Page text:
— Photo: K. Pichumani
S. Gandhiselvan, Minister of State for Health (second from left), with V.R. Venkataachalam, Chancellor, Sri Ramachandra University, at the inauguration of a national workshop in Chennai on Tuesday. S. Rangaswami, Vice-Chancellor, SRU (second from right) and B. Anand, Joint Secretary, department of Ayush are in the picture.
CHENNAI: Scientific practices have to be incorporated into Siddha to facilitate global acceptance of the ancient system of healing, Union Minister of State for Health S. Gandhiselvan said on Tuesday.
Inaugurating a national workshop on “Pre Clinical and Clinical Research” for Siddha professionals under the auspices of the Sri Ramachandra University (SRU), Mr. Gandhiselvan said while the value of traditional Siddha was recognised by Western societies, the lack of scientific validation of its efficacy stood in the way of a more widespread acceptance.
Siddha practitioners needed to be exposed to the technical know-how of modern pre-clinical and clinical research, he said. The workshop was co-hosted by the National Institute of Siddha and the Central Research Institute for Siddha under the Department of Ayush, Government of India. S.P. Thyagarajan, Chief Advisor-Research at SRU, called for addressing the serious quality control issues and lack of standardised practices that prevented India from garnering a larger slice of the $62 billion global market for herbal medicines. At present, India’s share was only $1 billion compared to China’s share of $19 billion and there was a great opportunity for herbal medicine, he said.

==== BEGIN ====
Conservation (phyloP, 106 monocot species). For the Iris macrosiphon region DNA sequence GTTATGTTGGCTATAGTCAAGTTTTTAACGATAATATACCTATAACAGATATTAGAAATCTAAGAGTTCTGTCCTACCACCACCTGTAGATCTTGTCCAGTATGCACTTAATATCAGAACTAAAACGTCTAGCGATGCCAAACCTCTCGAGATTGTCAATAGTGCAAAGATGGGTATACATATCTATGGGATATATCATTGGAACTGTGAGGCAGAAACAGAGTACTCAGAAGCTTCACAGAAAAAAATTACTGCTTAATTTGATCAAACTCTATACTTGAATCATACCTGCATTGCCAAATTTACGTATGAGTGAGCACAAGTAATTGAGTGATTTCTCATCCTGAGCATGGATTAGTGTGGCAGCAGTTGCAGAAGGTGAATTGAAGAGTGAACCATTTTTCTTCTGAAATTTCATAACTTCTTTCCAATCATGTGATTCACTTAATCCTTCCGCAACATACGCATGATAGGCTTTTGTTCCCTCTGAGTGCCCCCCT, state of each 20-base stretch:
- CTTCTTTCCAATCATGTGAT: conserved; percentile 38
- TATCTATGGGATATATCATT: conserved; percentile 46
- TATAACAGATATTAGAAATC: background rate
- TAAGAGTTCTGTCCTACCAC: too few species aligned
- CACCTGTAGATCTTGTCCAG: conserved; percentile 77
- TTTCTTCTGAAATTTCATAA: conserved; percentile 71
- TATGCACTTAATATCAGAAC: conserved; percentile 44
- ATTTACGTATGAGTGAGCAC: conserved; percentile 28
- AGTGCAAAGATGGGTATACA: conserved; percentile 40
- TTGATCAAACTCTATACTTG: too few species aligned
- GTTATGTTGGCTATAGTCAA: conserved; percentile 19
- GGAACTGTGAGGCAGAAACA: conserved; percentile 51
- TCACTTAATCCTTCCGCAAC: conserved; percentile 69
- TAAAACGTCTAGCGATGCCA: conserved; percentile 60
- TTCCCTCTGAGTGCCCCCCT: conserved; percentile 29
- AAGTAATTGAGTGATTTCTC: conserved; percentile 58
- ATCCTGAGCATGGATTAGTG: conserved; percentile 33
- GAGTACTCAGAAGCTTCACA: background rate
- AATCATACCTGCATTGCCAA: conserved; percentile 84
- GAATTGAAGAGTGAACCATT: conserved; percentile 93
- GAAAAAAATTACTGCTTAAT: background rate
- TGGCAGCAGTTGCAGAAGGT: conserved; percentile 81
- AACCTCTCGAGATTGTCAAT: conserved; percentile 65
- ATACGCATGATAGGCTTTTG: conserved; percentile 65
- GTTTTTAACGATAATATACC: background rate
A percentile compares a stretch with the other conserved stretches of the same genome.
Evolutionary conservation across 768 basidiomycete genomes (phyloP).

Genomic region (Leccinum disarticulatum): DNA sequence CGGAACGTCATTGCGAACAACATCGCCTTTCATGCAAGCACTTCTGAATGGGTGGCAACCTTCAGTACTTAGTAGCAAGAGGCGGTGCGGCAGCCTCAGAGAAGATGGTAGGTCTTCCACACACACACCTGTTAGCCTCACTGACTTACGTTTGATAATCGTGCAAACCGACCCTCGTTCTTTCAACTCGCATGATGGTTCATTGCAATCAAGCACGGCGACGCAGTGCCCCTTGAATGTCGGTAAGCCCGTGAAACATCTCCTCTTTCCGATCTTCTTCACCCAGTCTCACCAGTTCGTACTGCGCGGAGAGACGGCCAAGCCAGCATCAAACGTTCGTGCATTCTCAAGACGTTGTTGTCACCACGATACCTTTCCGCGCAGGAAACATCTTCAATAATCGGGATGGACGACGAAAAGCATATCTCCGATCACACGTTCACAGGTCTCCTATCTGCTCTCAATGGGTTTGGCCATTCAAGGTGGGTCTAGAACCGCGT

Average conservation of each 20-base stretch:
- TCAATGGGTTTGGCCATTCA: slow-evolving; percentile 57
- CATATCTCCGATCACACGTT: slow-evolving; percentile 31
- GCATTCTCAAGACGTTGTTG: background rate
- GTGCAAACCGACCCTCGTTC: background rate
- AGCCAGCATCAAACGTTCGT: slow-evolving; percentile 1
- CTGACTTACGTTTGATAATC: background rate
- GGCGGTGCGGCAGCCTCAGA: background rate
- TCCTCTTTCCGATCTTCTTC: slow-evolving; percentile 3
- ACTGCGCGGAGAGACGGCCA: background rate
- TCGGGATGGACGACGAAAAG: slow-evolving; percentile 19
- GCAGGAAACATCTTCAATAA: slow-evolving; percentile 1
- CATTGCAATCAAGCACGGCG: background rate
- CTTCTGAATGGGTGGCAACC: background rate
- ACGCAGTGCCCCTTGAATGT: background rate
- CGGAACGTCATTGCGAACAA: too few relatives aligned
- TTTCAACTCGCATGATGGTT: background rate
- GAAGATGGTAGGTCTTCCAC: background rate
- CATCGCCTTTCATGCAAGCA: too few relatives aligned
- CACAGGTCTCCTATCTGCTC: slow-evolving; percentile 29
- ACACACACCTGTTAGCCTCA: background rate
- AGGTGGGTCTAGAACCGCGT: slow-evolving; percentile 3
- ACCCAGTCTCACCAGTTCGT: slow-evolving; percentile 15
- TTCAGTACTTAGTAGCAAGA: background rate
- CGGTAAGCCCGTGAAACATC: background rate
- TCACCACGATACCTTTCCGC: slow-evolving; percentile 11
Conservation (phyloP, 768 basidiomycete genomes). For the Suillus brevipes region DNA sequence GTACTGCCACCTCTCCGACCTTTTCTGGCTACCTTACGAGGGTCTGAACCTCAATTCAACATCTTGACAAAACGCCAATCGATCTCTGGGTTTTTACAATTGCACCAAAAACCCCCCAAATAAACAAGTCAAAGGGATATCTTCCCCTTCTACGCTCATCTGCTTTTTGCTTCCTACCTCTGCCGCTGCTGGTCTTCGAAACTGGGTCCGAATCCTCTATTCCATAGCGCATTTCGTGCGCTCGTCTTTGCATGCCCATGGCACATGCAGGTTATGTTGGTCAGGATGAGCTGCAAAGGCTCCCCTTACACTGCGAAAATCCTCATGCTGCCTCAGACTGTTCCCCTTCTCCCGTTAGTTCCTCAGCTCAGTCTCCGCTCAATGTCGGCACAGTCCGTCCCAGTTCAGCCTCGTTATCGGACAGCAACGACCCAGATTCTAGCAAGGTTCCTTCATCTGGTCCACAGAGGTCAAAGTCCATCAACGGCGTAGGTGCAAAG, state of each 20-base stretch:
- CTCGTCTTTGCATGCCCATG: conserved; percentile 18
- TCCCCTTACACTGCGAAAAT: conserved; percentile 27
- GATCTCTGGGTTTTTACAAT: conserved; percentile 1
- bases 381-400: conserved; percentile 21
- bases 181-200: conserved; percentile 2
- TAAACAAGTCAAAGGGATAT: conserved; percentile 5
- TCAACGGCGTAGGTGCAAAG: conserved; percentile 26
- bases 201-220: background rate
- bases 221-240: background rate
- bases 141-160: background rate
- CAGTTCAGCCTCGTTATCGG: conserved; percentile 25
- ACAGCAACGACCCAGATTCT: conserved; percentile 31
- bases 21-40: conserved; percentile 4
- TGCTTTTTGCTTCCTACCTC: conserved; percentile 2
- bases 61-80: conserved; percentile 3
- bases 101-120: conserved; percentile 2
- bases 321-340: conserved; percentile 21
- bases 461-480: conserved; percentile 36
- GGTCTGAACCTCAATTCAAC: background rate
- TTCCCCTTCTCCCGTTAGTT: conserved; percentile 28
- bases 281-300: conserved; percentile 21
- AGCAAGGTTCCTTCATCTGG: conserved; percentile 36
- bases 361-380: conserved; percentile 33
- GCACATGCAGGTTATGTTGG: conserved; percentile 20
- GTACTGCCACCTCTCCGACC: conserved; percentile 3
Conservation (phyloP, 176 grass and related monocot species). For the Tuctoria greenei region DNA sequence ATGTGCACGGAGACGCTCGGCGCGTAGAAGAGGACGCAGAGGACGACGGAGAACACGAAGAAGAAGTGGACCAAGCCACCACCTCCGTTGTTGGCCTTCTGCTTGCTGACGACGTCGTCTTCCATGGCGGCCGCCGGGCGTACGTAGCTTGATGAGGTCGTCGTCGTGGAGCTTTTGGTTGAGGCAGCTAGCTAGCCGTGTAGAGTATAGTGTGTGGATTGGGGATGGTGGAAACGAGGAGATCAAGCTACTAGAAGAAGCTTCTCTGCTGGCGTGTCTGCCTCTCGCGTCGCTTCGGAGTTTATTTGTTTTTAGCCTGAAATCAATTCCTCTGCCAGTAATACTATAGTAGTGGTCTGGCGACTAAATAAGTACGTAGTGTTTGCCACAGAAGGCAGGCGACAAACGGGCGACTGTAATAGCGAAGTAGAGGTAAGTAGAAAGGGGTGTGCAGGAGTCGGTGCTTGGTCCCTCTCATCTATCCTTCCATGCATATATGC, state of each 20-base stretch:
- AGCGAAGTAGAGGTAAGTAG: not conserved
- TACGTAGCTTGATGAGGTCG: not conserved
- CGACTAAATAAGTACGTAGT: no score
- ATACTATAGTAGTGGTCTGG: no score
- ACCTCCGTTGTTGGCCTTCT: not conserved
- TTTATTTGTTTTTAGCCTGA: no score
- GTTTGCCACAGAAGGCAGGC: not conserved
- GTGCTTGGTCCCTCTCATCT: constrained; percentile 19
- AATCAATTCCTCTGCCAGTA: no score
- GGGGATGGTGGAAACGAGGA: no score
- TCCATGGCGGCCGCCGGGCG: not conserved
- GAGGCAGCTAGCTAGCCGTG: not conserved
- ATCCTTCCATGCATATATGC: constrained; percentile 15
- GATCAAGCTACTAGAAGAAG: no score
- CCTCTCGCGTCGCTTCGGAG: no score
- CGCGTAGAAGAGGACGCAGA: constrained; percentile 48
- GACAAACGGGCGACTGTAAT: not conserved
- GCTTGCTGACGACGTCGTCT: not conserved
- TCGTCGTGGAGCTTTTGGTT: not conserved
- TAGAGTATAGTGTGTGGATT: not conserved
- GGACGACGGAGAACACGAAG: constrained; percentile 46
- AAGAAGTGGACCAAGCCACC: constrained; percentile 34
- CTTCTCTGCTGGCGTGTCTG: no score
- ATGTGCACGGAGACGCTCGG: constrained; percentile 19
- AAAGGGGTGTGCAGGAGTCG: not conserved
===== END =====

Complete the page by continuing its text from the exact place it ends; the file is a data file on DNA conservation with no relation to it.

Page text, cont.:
G.A. Raj Kumar, Director, Department of Indian Medicine and Homoeopathy, said though Indian systems of medicines had responses to common lifestyle diseases, the Western world continued to be sceptical in the absence of manufacturing standards and scientific validation of efficacy.
B. Anand, Joint Secretary, Department of Ayush, Government of India, stressed the need to buttress the anecdotal efficacy of Siddha medicine with scientific methods of evaluation. He cautioned researchers against applying the clinical practices and paradigms of allopathy to Siddha which was a holistic system of medicine examining the mind as well as the body.
S. Thanikachalam, chairman of the workshop, said the event reflected the SRU’s efforts to associate with other disciplines and collaborate on basic and clinical research.
K. Manickavasakam, Director-in-charge, National Institute of Siddha, V.R. Venkataachalam, SRU Chancellor, and S. Rangaswami, Vice-Chancellor, also participated.